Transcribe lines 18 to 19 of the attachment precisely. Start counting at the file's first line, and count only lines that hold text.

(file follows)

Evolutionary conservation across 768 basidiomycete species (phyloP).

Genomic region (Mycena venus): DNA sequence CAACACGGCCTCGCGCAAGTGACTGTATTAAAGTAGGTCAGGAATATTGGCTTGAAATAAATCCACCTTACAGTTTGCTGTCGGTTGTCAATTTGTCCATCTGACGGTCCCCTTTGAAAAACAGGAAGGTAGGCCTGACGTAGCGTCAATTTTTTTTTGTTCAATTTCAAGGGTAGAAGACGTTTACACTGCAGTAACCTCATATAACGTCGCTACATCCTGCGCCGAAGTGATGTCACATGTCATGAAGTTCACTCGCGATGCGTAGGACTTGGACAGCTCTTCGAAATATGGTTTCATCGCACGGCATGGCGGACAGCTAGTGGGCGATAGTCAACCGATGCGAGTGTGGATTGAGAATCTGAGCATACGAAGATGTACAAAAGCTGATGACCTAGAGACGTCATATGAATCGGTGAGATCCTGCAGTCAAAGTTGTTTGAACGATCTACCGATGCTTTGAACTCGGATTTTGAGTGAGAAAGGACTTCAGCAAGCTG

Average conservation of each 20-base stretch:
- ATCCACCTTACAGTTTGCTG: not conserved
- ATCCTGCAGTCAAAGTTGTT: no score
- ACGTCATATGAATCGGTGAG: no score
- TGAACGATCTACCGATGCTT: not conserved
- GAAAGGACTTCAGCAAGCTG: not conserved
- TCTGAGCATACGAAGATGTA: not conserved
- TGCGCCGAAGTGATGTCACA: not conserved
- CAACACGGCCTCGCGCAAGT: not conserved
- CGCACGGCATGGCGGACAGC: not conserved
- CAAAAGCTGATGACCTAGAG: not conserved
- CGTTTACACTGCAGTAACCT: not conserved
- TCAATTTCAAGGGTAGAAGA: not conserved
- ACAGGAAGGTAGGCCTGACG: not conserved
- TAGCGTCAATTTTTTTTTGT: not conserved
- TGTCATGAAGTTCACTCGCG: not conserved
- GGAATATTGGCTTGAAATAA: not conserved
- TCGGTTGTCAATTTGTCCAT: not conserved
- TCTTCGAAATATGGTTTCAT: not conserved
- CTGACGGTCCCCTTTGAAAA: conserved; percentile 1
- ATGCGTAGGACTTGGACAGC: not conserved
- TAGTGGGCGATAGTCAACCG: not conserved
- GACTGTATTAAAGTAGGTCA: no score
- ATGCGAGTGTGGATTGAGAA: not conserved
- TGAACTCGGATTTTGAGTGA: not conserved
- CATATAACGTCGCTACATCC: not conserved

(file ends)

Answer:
- TGTCATGAAGTTCACTCGCG: not conserved
- GGAATATTGGCTTGAAATAA: not conserved